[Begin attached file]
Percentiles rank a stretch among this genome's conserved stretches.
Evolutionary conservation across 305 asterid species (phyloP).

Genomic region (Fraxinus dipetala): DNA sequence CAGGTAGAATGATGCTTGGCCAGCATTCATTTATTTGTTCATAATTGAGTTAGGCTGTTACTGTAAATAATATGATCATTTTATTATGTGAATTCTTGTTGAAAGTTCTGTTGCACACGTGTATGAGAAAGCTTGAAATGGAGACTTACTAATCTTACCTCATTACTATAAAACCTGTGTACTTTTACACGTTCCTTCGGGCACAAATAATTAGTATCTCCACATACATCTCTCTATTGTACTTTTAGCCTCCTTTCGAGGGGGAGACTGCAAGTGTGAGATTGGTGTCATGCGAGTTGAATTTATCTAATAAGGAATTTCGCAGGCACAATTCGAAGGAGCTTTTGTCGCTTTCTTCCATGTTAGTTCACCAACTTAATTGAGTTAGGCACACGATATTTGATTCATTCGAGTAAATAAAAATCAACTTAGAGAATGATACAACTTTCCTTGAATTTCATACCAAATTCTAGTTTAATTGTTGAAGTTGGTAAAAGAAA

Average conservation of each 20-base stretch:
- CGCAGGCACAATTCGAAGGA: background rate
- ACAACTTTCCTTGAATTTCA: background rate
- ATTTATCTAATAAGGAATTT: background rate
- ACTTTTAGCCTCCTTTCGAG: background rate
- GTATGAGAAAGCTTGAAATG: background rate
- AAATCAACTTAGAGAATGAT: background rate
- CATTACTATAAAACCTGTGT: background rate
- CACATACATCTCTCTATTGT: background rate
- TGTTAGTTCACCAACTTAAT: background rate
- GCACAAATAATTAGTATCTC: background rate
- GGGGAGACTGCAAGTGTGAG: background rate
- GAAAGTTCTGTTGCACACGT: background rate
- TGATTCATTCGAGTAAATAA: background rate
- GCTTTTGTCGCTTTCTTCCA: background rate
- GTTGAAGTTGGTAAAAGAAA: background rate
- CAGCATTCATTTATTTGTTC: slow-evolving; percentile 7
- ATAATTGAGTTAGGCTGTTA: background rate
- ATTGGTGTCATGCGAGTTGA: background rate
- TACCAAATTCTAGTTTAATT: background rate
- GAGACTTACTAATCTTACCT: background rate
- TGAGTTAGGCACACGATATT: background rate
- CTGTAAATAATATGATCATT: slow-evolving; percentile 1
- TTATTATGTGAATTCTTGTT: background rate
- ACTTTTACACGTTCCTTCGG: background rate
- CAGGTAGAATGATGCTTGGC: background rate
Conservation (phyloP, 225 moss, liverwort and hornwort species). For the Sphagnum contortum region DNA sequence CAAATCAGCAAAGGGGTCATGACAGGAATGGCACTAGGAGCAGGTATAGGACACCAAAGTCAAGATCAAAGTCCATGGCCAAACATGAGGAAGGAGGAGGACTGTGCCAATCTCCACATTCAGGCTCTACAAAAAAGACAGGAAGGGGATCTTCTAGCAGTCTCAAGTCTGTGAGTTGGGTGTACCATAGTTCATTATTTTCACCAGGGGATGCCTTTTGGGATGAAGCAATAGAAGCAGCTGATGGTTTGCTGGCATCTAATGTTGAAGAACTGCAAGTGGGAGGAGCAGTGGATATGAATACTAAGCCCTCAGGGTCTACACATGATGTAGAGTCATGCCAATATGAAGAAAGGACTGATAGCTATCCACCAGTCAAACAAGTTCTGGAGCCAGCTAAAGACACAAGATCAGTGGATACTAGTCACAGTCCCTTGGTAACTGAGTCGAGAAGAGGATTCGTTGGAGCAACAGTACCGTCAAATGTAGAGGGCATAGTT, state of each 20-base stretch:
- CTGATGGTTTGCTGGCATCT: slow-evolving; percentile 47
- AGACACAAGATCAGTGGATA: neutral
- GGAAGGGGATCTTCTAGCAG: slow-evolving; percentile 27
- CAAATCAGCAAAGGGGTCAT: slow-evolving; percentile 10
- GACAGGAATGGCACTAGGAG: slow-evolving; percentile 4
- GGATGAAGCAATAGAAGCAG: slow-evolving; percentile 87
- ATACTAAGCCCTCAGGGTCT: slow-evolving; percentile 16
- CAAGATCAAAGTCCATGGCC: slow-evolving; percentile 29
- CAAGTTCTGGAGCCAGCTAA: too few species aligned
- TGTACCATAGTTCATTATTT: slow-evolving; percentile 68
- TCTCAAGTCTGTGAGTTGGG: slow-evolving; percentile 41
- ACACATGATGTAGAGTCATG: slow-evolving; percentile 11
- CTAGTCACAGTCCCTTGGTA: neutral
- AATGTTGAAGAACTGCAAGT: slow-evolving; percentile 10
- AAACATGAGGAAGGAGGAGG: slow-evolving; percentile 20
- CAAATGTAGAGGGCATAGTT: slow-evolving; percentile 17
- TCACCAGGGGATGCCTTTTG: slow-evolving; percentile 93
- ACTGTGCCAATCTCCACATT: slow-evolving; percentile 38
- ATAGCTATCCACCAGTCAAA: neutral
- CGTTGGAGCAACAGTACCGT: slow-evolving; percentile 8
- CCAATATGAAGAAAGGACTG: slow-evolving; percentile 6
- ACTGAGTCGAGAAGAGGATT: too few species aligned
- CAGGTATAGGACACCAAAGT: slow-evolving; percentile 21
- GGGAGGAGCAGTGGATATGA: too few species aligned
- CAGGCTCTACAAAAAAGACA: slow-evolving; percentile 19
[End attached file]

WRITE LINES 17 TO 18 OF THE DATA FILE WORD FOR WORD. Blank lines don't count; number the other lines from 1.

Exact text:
- TGATTCATTCGAGTAAATAA: background rate
- GCTTTTGTCGCTTTCTTCCA: background rate